Wild Water Heli-Fishing Ltd. held a valid Air Operator Certificate for air taxi operations issued by Transport Canada (TC) under subpart 703 of the Canadian Aviation Regulations. The accident helicopter was the only aircraft operated by the company. The pilot fulfilled the duties of chief pilot and operations manager. Maintenance was contracted to a TC approved maintenance organization (AMO) near the company’s main base at Fort Steele, British Columbia. Running maintenance and routine inspections were carried out at Nahanni Butte by a separate AMO based at Fort St. John, British Columbia.
Wild Water Heli-Fishing Ltd. had been the owner of C-GNYT since 2006. Technical logs and maintenance records indicated that the helicopter was certified, equipped and maintained in accordance with existing regulations and approved procedures.
In March 2009, Robinson Helicopter Company issued Service Bulletin SB-68, which called for the replacement of a rigid engine fuel supply line with a flexible one to reduce the likelihood of a post-accident fuel leak. This service bulletin was applicable to C‑GNYT and was completed in May 2009.
At the site, winds were light from the west, and the temperature was estimated at 20ºC with a clear sky. This was consistent with automatic observations at Environment Canada’s Yohin, Northwest Territories, weather facility, 19 nm northeast. A search and rescue Bell 206B helicopter, which arrived at the accident site within two hours, encountered moderate turbulence and downdrafts in the vicinity of the ridge.
Weight and Balance
In accordance with company practice, the passengers and cargo were weighed before being loaded on the aircraft at Nahanni Butte. The helicopter was fuelled to approximately half of total capacity for a weight of 135 pounds. At the time of the occurrence, the aircraft weight was 2385 pounds, 115 pounds below maximum weight. The weight and centre of gravity were within prescribed limits.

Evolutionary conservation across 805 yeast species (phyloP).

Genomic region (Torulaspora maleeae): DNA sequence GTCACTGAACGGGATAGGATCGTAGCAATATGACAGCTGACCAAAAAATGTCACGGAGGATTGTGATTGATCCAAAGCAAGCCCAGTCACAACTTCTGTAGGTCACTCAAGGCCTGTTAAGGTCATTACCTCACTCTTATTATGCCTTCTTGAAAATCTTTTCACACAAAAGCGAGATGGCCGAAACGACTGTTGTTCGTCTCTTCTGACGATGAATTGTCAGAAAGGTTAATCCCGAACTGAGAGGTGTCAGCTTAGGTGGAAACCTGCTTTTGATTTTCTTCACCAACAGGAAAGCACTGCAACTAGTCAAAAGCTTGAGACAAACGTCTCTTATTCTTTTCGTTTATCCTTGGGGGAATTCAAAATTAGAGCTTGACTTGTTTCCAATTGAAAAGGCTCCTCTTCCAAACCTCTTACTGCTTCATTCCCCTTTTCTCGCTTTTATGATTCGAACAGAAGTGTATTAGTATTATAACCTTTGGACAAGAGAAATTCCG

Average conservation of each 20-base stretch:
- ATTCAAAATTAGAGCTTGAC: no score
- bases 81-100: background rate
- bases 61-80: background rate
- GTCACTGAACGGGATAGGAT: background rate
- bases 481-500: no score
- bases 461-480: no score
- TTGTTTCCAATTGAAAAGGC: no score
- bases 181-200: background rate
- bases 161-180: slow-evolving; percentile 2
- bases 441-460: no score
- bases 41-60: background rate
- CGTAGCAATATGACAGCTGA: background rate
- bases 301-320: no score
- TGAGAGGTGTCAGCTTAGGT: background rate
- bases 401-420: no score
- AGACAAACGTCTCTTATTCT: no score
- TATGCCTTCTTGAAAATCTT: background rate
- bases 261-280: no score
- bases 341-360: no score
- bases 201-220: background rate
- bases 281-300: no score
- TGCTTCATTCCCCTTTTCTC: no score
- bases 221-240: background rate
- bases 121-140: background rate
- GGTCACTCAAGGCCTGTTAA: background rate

The engine was developing full available power and no mechanical flight control difficulties were encountered during the occurrence. Performance charts in the pilot’s operating handbook indicate that, at 2385 pounds, at 20ºC, zero wind and 100 per cent main rotor rpm, the maximum pressure altitude for hover out of ground effect is 5200 feet (see Appendix A). The maximum pressure altitude for hover in ground effect under the same conditions is 8760 feet, which indicates a large difference in power requirements between hover in and out of ground effect. The pressure altitude at the attempted landing site was 5100 feet, where the helicopter would be operating with an out of ground effect margin of 100 feet.
The 4600-foot ridge was oriented at about 025/205 degrees true. It was above the tree line, mostly razor-backed and uneven in elevation with some flat spots. The proposed landing site was about 20 feet by 25 feet in size. The eastern shale slope was approximately 45 degrees, gradually forming a gully where the main wreckage came to rest.
Pilot Experience and Training
The pilot was certified and qualified for the flight in accordance with existing regulations. A total flying time of 3000 hours, exclusively on the Robinson R44 helicopter, had been accumulated as well as 100 hours on fixed-wing aircraft. The pilot had undergone mountain flight training in 2006, which included 21 hours of flight time. About 2700 hours of mountain flying experience was accumulated in terrain similar to the accident site, which also included landings on the same ridge many times previously. On the day of the occurrence, the pilot’s duty day began at 0900 3, after having nine hours of rest.
Mountain Flying Techniques
A light wind striking perpendicular to a ridge line will flow smoothly upslope to the top of the ridge and, after passing the peak, will begin to descend, flowing down the lee slope (see Figure 1). Turbulence can be associated with the transition over the peak. Pilots of aircraft entering the region downwind near a ridge line can expect to use higher engine power settings to maintain altitude in the descending air. It is possible that the power necessary to maintain altitude will exceed that available. Attempts to maintain altitude by increasing rotor pitch can demand engine power beyond the aircraft’s capability, resulting in a loss of rotor speed.